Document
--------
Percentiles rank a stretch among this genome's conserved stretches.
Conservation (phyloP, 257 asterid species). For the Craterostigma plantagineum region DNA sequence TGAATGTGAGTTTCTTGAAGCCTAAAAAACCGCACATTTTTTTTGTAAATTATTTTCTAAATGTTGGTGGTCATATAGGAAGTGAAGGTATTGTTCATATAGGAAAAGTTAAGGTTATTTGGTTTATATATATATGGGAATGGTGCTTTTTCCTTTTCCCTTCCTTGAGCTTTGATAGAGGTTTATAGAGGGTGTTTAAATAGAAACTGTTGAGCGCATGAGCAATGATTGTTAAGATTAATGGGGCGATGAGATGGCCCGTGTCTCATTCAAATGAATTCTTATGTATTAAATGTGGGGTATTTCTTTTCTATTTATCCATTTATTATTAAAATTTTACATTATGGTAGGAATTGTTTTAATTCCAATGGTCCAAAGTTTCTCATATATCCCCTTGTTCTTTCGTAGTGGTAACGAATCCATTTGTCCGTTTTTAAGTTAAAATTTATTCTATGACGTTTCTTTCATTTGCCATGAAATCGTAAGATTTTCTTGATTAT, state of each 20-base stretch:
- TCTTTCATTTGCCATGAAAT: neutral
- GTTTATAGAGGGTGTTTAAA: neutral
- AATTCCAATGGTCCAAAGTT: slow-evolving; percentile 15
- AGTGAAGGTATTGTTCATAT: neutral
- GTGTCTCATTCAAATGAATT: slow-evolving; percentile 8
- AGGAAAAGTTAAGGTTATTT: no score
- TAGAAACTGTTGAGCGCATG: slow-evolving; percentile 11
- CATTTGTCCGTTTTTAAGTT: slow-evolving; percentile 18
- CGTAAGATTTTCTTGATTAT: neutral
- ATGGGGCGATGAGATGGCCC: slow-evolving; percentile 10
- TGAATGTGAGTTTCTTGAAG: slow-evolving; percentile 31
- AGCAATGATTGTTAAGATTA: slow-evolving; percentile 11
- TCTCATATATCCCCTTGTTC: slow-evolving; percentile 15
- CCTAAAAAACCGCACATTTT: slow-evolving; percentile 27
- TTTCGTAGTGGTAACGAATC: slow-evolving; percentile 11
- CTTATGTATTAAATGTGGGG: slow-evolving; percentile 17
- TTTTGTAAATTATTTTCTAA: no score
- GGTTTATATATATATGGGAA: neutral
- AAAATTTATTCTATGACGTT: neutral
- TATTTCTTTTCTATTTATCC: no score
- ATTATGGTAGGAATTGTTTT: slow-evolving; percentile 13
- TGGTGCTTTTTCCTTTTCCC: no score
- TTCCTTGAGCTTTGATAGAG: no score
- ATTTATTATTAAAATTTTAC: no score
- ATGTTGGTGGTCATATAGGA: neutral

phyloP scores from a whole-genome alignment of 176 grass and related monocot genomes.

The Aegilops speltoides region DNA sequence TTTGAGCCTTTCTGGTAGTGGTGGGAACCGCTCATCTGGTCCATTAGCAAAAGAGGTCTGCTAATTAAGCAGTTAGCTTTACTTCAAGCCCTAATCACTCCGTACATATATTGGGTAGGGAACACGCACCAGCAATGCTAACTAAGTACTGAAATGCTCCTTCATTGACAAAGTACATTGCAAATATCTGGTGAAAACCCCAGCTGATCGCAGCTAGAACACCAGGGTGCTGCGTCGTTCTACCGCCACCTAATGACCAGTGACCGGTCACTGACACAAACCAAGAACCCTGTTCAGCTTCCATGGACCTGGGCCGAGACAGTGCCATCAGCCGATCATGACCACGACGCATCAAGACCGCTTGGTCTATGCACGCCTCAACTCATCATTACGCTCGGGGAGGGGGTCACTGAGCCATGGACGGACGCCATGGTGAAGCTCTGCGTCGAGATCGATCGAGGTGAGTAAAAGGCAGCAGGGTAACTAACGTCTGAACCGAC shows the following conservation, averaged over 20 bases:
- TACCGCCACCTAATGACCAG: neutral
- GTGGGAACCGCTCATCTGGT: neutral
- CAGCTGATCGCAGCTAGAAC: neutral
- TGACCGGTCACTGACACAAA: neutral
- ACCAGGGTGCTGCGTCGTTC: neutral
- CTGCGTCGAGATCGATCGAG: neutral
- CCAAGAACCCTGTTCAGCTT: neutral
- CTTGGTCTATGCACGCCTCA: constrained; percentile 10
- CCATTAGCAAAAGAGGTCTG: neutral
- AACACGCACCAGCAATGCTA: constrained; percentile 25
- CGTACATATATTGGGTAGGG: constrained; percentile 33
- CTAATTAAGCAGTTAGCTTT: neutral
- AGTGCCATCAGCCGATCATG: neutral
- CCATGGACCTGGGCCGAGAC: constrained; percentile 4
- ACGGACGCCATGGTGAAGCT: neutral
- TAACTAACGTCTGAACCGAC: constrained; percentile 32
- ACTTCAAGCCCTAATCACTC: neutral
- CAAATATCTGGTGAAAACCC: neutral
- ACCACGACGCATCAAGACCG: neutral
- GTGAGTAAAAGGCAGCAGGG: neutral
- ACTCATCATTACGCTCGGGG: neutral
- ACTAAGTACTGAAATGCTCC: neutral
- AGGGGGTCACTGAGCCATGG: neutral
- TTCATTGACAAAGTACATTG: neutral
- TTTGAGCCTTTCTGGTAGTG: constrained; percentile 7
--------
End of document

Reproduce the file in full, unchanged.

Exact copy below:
Percentiles rank a stretch among this genome's conserved stretches.
Conservation (phyloP, 257 asterid species). For the Craterostigma plantagineum region DNA sequence TGAATGTGAGTTTCTTGAAGCCTAAAAAACCGCACATTTTTTTTGTAAATTATTTTCTAAATGTTGGTGGTCATATAGGAAGTGAAGGTATTGTTCATATAGGAAAAGTTAAGGTTATTTGGTTTATATATATATGGGAATGGTGCTTTTTCCTTTTCCCTTCCTTGAGCTTTGATAGAGGTTTATAGAGGGTGTTTAAATAGAAACTGTTGAGCGCATGAGCAATGATTGTTAAGATTAATGGGGCGATGAGATGGCCCGTGTCTCATTCAAATGAATTCTTATGTATTAAATGTGGGGTATTTCTTTTCTATTTATCCATTTATTATTAAAATTTTACATTATGGTAGGAATTGTTTTAATTCCAATGGTCCAAAGTTTCTCATATATCCCCTTGTTCTTTCGTAGTGGTAACGAATCCATTTGTCCGTTTTTAAGTTAAAATTTATTCTATGACGTTTCTTTCATTTGCCATGAAATCGTAAGATTTTCTTGATTAT, state of each 20-base stretch:
- TCTTTCATTTGCCATGAAAT: neutral
- GTTTATAGAGGGTGTTTAAA: neutral
- AATTCCAATGGTCCAAAGTT: slow-evolving; percentile 15
- AGTGAAGGTATTGTTCATAT: neutral
- GTGTCTCATTCAAATGAATT: slow-evolving; percentile 8
- AGGAAAAGTTAAGGTTATTT: no score
- TAGAAACTGTTGAGCGCATG: slow-evolving; percentile 11
- CATTTGTCCGTTTTTAAGTT: slow-evolving; percentile 18
- CGTAAGATTTTCTTGATTAT: neutral
- ATGGGGCGATGAGATGGCCC: slow-evolving; percentile 10
- TGAATGTGAGTTTCTTGAAG: slow-evolving; percentile 31
- AGCAATGATTGTTAAGATTA: slow-evolving; percentile 11
- TCTCATATATCCCCTTGTTC: slow-evolving; percentile 15
- CCTAAAAAACCGCACATTTT: slow-evolving; percentile 27
- TTTCGTAGTGGTAACGAATC: slow-evolving; percentile 11
- CTTATGTATTAAATGTGGGG: slow-evolving; percentile 17
- TTTTGTAAATTATTTTCTAA: no score
- GGTTTATATATATATGGGAA: neutral
- AAAATTTATTCTATGACGTT: neutral
- TATTTCTTTTCTATTTATCC: no score
- ATTATGGTAGGAATTGTTTT: slow-evolving; percentile 13
- TGGTGCTTTTTCCTTTTCCC: no score
- TTCCTTGAGCTTTGATAGAG: no score
- ATTTATTATTAAAATTTTAC: no score
- ATGTTGGTGGTCATATAGGA: neutral

phyloP scores from a whole-genome alignment of 176 grass and related monocot genomes.

The Aegilops speltoides region DNA sequence TTTGAGCCTTTCTGGTAGTGGTGGGAACCGCTCATCTGGTCCATTAGCAAAAGAGGTCTGCTAATTAAGCAGTTAGCTTTACTTCAAGCCCTAATCACTCCGTACATATATTGGGTAGGGAACACGCACCAGCAATGCTAACTAAGTACTGAAATGCTCCTTCATTGACAAAGTACATTGCAAATATCTGGTGAAAACCCCAGCTGATCGCAGCTAGAACACCAGGGTGCTGCGTCGTTCTACCGCCACCTAATGACCAGTGACCGGTCACTGACACAAACCAAGAACCCTGTTCAGCTTCCATGGACCTGGGCCGAGACAGTGCCATCAGCCGATCATGACCACGACGCATCAAGACCGCTTGGTCTATGCACGCCTCAACTCATCATTACGCTCGGGGAGGGGGTCACTGAGCCATGGACGGACGCCATGGTGAAGCTCTGCGTCGAGATCGATCGAGGTGAGTAAAAGGCAGCAGGGTAACTAACGTCTGAACCGAC shows the following conservation, averaged over 20 bases:
- TACCGCCACCTAATGACCAG: neutral
- GTGGGAACCGCTCATCTGGT: neutral
- CAGCTGATCGCAGCTAGAAC: neutral
- TGACCGGTCACTGACACAAA: neutral
- ACCAGGGTGCTGCGTCGTTC: neutral
- CTGCGTCGAGATCGATCGAG: neutral
- CCAAGAACCCTGTTCAGCTT: neutral
- CTTGGTCTATGCACGCCTCA: constrained; percentile 10
- CCATTAGCAAAAGAGGTCTG: neutral
- AACACGCACCAGCAATGCTA: constrained; percentile 25
- CGTACATATATTGGGTAGGG: constrained; percentile 33
- CTAATTAAGCAGTTAGCTTT: neutral
- AGTGCCATCAGCCGATCATG: neutral
- CCATGGACCTGGGCCGAGAC: constrained; percentile 4
- ACGGACGCCATGGTGAAGCT: neutral
- TAACTAACGTCTGAACCGAC: constrained; percentile 32
- ACTTCAAGCCCTAATCACTC: neutral
- CAAATATCTGGTGAAAACCC: neutral
- ACCACGACGCATCAAGACCG: neutral
- GTGAGTAAAAGGCAGCAGGG: neutral
- ACTCATCATTACGCTCGGGG: neutral
- ACTAAGTACTGAAATGCTCC: neutral
- AGGGGGTCACTGAGCCATGG: neutral
- TTCATTGACAAAGTACATTG: neutral
- TTTGAGCCTTTCTGGTAGTG: constrained; percentile 7